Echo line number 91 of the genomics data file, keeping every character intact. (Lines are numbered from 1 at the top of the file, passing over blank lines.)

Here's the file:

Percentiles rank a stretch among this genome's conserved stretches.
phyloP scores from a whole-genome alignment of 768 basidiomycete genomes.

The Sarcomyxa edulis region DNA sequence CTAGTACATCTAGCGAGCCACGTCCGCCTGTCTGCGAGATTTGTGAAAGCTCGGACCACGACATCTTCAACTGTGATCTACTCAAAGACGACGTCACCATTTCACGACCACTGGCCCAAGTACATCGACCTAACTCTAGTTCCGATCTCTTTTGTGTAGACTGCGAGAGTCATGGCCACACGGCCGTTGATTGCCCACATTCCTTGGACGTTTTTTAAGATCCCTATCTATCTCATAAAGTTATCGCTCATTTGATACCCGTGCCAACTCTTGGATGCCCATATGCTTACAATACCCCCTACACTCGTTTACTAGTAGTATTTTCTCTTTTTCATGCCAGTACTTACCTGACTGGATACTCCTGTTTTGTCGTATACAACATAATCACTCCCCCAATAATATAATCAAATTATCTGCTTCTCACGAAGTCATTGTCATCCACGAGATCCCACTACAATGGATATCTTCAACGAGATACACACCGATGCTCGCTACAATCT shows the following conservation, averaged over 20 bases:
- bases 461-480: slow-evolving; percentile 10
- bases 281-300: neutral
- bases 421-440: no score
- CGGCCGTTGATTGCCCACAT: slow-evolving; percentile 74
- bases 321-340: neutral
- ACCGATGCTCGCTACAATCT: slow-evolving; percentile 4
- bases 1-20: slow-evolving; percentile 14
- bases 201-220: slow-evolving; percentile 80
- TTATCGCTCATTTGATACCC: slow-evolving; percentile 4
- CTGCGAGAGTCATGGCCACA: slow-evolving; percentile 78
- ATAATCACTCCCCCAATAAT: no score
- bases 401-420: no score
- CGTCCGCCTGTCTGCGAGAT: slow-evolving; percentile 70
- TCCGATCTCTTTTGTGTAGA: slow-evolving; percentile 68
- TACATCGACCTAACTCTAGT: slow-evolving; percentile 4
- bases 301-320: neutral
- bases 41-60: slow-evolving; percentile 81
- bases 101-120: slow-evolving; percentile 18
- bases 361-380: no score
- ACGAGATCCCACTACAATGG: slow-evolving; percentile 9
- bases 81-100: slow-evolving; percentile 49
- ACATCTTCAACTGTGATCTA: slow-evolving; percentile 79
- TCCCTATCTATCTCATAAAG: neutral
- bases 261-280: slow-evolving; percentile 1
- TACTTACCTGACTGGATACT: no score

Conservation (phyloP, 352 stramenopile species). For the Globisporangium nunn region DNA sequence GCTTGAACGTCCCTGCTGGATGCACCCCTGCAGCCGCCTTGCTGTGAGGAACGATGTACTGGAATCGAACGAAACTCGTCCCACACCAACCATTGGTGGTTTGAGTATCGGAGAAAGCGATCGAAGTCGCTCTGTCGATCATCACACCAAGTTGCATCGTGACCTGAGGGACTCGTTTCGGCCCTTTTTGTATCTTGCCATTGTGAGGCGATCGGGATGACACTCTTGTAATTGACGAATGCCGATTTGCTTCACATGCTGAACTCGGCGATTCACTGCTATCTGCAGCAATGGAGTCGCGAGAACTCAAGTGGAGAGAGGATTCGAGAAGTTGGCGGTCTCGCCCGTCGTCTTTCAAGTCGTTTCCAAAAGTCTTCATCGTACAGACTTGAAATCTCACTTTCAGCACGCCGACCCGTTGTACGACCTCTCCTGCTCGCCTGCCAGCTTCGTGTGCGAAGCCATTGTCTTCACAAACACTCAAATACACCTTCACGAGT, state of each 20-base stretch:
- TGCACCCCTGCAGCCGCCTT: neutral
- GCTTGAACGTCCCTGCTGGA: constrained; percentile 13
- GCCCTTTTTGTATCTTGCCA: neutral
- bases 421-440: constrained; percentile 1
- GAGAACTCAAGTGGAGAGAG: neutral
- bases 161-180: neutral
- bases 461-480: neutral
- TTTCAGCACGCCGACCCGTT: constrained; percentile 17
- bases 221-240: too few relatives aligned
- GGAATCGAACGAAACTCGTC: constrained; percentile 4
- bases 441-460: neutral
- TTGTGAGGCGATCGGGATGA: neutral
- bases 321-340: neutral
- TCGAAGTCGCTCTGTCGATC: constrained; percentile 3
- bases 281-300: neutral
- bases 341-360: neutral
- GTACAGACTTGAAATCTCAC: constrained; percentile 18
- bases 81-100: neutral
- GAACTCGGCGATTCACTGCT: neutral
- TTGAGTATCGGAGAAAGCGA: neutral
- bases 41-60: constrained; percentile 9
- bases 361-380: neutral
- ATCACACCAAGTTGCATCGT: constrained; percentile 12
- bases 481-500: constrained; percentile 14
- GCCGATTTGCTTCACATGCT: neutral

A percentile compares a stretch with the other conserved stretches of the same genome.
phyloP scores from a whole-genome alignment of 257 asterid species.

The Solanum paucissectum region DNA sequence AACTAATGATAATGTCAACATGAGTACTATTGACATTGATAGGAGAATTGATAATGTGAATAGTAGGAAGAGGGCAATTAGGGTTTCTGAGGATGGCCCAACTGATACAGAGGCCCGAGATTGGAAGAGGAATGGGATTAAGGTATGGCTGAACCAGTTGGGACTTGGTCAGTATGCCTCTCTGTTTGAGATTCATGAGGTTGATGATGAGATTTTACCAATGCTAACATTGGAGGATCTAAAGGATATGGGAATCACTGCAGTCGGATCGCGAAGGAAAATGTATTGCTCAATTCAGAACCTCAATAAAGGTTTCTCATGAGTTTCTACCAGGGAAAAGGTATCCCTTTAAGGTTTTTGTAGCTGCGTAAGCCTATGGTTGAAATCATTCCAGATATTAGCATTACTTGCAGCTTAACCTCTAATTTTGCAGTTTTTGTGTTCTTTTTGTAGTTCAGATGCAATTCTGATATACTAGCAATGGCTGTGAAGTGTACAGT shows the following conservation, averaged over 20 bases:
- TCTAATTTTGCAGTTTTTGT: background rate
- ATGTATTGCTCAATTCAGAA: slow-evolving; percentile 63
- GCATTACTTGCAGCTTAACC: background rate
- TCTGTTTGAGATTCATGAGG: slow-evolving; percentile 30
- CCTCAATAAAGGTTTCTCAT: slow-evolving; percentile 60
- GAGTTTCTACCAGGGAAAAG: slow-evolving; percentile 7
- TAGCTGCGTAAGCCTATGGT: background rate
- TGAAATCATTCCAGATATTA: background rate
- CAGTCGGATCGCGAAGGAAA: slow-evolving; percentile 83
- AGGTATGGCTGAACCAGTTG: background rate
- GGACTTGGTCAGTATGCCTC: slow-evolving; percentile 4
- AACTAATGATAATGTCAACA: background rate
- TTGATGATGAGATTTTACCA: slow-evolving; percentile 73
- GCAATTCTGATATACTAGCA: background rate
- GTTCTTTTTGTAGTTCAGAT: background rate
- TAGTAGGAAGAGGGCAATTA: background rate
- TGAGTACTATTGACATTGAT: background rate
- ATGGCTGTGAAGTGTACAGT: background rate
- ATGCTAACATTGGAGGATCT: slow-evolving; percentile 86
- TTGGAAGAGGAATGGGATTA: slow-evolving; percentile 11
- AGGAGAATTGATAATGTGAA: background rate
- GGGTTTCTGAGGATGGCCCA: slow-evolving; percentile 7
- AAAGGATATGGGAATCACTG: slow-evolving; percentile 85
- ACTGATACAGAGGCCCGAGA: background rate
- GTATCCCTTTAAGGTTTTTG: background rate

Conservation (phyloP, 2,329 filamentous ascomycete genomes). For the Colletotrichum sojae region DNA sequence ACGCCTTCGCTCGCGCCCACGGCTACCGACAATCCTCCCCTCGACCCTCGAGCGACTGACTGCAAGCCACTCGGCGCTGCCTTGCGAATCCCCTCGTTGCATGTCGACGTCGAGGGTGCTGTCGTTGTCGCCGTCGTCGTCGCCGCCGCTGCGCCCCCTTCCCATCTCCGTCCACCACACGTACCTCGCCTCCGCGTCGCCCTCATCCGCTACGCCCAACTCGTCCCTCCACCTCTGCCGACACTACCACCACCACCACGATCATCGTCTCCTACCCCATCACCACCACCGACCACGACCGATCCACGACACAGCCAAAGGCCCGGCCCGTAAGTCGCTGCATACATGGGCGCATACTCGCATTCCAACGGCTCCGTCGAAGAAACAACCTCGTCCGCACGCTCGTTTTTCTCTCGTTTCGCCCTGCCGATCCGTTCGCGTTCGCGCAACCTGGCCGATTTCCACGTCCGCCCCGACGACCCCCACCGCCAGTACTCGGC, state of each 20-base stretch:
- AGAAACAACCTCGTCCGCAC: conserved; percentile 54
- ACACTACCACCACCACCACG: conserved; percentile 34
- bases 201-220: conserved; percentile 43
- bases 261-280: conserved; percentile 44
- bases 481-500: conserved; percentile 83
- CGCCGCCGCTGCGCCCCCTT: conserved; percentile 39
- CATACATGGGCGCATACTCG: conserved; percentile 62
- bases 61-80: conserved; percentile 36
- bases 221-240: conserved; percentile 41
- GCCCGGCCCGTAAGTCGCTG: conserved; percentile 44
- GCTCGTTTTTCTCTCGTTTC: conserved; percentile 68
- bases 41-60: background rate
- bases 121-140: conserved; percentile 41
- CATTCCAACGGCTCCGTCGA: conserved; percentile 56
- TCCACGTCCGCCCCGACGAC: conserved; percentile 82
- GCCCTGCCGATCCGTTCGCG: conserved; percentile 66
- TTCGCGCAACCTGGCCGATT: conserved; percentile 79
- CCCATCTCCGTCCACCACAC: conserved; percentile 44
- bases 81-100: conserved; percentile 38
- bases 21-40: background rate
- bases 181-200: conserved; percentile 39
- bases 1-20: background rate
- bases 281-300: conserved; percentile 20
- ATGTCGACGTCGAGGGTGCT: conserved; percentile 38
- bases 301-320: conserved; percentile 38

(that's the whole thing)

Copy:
- bases 61-80: conserved; percentile 36